From the Archives: Mum goes a little crazy as kids slam dunk card fad

Card crazy: David Maher of Shepparton just loves his NBA card collection — but the cost of the hobby and arguments the cards cause, drives his mum, Annie, a little crazy. RAY SIZER picture.

Monday, May 16, 1994

American basketball card collecting is taking Shepparton by storm.

For many children it’s simply a hobby, but for others it’s much more serious. “It’s like the stock market,” say Frontrunner owner Graeme Matthews, of the American National Basketball Association cards.

And it’s not just children who have swarmed like bees to honey to the card collecting phenomenon.

Mr Matthews says the shop’s customers range from six-year-olds to 65-year-olds.

Collectors sell cards of average value for $6, while the most expensive card at the moment (which nobody has seen in Shepparton) is said to be worth up to $7500.

About 200 kids a week visit the Frontrunner store with the intention of buying cards. Many others go to other sport stores, newsagents, milk bars, video stores — or anywhere else the cards are sold.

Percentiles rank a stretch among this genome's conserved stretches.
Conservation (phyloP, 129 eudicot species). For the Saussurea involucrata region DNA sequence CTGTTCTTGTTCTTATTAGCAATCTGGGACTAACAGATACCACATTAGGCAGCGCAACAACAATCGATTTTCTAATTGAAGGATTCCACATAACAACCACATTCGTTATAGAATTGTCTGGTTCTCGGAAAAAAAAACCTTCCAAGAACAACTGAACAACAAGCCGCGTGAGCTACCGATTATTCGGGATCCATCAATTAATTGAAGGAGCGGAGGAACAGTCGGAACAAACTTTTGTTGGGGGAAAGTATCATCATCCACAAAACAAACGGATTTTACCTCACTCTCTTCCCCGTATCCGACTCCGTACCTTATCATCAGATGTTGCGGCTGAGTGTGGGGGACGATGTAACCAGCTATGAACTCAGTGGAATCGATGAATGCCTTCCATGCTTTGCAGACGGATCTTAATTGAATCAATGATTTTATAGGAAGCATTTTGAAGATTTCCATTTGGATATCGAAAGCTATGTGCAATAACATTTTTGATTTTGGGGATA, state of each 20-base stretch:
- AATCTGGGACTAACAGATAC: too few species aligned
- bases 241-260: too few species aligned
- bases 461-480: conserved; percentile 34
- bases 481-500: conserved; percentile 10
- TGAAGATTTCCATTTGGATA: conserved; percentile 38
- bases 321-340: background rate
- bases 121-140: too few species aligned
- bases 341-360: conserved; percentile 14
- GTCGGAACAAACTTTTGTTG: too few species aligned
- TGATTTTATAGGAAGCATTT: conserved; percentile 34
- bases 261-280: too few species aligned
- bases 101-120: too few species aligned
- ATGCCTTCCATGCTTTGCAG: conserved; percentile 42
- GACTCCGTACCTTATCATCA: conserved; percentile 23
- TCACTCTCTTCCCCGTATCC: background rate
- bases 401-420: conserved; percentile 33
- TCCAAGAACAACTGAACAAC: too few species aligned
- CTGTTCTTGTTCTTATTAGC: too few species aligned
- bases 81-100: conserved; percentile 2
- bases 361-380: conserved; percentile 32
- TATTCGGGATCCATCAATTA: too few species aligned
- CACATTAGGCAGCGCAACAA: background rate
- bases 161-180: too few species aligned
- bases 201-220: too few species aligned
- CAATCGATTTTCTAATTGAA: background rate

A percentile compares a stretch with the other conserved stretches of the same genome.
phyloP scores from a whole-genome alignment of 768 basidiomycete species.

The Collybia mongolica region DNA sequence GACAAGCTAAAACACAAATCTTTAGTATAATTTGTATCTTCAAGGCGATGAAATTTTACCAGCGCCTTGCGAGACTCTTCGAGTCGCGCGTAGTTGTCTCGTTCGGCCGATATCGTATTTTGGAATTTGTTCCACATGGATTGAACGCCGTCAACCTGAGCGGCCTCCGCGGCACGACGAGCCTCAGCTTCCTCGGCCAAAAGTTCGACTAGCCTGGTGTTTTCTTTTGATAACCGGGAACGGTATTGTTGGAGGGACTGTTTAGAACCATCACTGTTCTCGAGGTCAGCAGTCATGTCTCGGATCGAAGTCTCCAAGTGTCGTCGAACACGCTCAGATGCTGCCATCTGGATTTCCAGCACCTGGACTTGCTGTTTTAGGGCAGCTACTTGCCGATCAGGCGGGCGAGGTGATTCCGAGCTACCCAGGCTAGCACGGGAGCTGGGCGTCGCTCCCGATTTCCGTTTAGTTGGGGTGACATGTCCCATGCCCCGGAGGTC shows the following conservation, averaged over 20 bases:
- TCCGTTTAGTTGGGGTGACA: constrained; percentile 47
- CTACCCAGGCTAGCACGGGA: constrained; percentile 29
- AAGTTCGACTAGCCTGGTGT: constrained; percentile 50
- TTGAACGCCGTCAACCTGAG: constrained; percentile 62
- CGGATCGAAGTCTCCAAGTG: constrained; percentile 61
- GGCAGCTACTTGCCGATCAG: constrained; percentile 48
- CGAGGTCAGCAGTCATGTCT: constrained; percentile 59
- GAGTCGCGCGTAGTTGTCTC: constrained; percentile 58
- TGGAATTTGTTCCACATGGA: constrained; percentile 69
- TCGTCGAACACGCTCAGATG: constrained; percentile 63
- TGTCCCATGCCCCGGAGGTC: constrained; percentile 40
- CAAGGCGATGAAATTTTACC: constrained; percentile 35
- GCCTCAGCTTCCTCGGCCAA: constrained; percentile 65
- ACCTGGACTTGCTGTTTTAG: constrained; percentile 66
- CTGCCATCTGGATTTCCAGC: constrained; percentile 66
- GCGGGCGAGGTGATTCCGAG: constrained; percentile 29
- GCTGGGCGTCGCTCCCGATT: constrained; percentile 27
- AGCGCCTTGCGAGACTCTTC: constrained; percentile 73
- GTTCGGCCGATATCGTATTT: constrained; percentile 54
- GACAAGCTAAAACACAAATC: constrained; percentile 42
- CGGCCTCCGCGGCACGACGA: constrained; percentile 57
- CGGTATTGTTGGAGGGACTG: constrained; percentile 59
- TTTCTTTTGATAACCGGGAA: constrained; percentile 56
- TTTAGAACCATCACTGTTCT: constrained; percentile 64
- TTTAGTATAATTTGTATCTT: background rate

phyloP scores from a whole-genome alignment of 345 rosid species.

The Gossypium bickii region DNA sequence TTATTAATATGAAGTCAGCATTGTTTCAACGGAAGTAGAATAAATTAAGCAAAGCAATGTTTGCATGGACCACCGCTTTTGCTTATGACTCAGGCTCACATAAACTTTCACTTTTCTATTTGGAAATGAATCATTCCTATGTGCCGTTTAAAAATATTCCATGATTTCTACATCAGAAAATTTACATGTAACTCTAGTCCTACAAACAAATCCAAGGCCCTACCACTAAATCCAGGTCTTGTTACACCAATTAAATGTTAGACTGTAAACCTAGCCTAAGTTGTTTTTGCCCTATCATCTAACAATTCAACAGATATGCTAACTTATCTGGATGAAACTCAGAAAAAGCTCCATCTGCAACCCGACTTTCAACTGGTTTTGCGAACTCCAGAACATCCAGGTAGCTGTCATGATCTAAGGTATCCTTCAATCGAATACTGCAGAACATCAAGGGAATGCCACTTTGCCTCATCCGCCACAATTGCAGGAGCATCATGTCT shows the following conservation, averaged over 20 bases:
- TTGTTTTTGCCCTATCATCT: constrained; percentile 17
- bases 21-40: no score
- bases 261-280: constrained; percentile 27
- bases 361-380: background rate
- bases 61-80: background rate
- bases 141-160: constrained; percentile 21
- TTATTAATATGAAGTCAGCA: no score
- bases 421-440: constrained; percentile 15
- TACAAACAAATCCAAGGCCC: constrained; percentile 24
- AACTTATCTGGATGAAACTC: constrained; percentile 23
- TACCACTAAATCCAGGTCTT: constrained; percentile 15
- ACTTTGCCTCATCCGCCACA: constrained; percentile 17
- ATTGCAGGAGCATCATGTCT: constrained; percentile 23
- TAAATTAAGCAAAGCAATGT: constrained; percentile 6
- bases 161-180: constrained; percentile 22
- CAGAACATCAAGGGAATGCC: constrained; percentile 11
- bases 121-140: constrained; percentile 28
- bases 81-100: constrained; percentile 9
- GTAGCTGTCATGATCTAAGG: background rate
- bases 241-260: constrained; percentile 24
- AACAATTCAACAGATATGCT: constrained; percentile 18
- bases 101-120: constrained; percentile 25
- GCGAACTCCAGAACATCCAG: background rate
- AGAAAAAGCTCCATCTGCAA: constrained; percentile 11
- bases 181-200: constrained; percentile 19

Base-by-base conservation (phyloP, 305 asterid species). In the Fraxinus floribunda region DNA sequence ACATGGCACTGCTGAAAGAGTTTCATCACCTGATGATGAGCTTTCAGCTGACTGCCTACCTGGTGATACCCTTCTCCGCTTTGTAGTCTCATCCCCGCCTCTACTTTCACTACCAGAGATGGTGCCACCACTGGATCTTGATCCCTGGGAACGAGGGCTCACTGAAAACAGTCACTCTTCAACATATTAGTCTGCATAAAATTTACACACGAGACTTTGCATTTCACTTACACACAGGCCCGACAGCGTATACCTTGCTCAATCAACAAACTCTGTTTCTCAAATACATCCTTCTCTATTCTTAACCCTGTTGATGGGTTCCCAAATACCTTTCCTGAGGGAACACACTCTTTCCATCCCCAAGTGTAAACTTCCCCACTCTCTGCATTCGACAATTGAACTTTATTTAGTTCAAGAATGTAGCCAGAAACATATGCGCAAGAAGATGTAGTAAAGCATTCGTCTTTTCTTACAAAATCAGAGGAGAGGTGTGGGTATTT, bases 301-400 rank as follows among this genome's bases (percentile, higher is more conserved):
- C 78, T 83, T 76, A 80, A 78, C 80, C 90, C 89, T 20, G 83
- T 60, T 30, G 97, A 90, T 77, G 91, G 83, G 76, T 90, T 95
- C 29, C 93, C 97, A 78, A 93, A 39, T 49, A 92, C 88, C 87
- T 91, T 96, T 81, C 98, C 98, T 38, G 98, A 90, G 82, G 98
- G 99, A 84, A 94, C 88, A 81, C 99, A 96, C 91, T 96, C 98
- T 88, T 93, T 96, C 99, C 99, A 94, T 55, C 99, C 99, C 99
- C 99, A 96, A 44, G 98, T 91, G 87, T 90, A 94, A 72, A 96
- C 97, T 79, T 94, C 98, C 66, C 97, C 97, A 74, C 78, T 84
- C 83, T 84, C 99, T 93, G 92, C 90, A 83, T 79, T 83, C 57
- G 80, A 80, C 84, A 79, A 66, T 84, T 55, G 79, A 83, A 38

While cash registers ring cheerfully, a lot of parents are left pulling their hair out.

“My kids are crazy about them. They’ve got albums of cards — it’s costing me a fortune,” Shepparton mum Annie Maher said.

“Every time we go down the street it costs me $20 on cards, if they get their way.

“Sometimes we can talk them down to buying the cheaper packs. Our kids have got into so many arguments after they’ve swapped a card and then regretted it. Now we have to watch every swapping procedure.”

Mrs Maher, who has two sons, aged 10 and 12, has warned them not to swap their cards with older collectors.

“The older boys can con the little ones into swapping their good cards,” she said.

“I just hope that later we get some of our invested money back!”